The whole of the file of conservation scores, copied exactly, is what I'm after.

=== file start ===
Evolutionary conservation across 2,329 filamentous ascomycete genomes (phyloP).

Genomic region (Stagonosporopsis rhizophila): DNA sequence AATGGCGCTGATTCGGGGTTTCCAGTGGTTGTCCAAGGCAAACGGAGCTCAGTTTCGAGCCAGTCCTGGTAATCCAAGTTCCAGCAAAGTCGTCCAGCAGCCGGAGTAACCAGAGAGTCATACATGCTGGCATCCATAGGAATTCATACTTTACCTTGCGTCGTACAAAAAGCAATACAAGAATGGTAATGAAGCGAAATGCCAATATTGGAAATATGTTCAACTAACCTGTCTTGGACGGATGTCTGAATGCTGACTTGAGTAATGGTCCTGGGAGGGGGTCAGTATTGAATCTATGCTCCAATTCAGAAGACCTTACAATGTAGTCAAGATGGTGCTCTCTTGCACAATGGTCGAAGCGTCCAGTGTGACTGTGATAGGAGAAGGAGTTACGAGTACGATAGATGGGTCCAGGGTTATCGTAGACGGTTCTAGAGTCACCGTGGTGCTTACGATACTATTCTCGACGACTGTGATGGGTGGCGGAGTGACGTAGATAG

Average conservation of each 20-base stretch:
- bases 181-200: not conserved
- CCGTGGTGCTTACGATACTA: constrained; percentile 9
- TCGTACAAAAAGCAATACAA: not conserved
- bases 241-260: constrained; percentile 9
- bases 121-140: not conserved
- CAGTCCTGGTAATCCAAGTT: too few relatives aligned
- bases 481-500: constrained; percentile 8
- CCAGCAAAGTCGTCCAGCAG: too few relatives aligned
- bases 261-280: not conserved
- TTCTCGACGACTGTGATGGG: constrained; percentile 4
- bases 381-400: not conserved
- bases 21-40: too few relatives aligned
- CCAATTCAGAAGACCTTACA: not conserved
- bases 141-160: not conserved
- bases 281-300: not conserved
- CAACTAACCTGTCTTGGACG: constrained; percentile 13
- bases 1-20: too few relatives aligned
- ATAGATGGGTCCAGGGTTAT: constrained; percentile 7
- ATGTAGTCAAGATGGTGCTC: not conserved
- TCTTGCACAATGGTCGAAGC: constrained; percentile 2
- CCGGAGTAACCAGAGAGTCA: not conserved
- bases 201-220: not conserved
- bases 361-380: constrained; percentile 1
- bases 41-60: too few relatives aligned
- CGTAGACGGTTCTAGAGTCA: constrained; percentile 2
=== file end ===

Evolutionary conservation across 2,329 filamentous ascomycete genomes (phyloP).

Genomic region (Stagonosporopsis rhizophila): DNA sequence AATGGCGCTGATTCGGGGTTTCCAGTGGTTGTCCAAGGCAAACGGAGCTCAGTTTCGAGCCAGTCCTGGTAATCCAAGTTCCAGCAAAGTCGTCCAGCAGCCGGAGTAACCAGAGAGTCATACATGCTGGCATCCATAGGAATTCATACTTTACCTTGCGTCGTACAAAAAGCAATACAAGAATGGTAATGAAGCGAAATGCCAATATTGGAAATATGTTCAACTAACCTGTCTTGGACGGATGTCTGAATGCTGACTTGAGTAATGGTCCTGGGAGGGGGTCAGTATTGAATCTATGCTCCAATTCAGAAGACCTTACAATGTAGTCAAGATGGTGCTCTCTTGCACAATGGTCGAAGCGTCCAGTGTGACTGTGATAGGAGAAGGAGTTACGAGTACGATAGATGGGTCCAGGGTTATCGTAGACGGTTCTAGAGTCACCGTGGTGCTTACGATACTATTCTCGACGACTGTGATGGGTGGCGGAGTGACGTAGATAG

Average conservation of each 20-base stretch:
- bases 181-200: not conserved
- CCGTGGTGCTTACGATACTA: constrained; percentile 9
- TCGTACAAAAAGCAATACAA: not conserved
- bases 241-260: constrained; percentile 9
- bases 121-140: not conserved
- CAGTCCTGGTAATCCAAGTT: too few relatives aligned
- bases 481-500: constrained; percentile 8
- CCAGCAAAGTCGTCCAGCAG: too few relatives aligned
- bases 261-280: not conserved
- TTCTCGACGACTGTGATGGG: constrained; percentile 4
- bases 381-400: not conserved
- bases 21-40: too few relatives aligned
- CCAATTCAGAAGACCTTACA: not conserved
- bases 141-160: not conserved
- bases 281-300: not conserved
- CAACTAACCTGTCTTGGACG: constrained; percentile 13
- bases 1-20: too few relatives aligned
- ATAGATGGGTCCAGGGTTAT: constrained; percentile 7
- ATGTAGTCAAGATGGTGCTC: not conserved
- TCTTGCACAATGGTCGAAGC: constrained; percentile 2
- CCGGAGTAACCAGAGAGTCA: not conserved
- bases 201-220: not conserved
- bases 361-380: constrained; percentile 1
- bases 41-60: too few relatives aligned
- CGTAGACGGTTCTAGAGTCA: constrained; percentile 2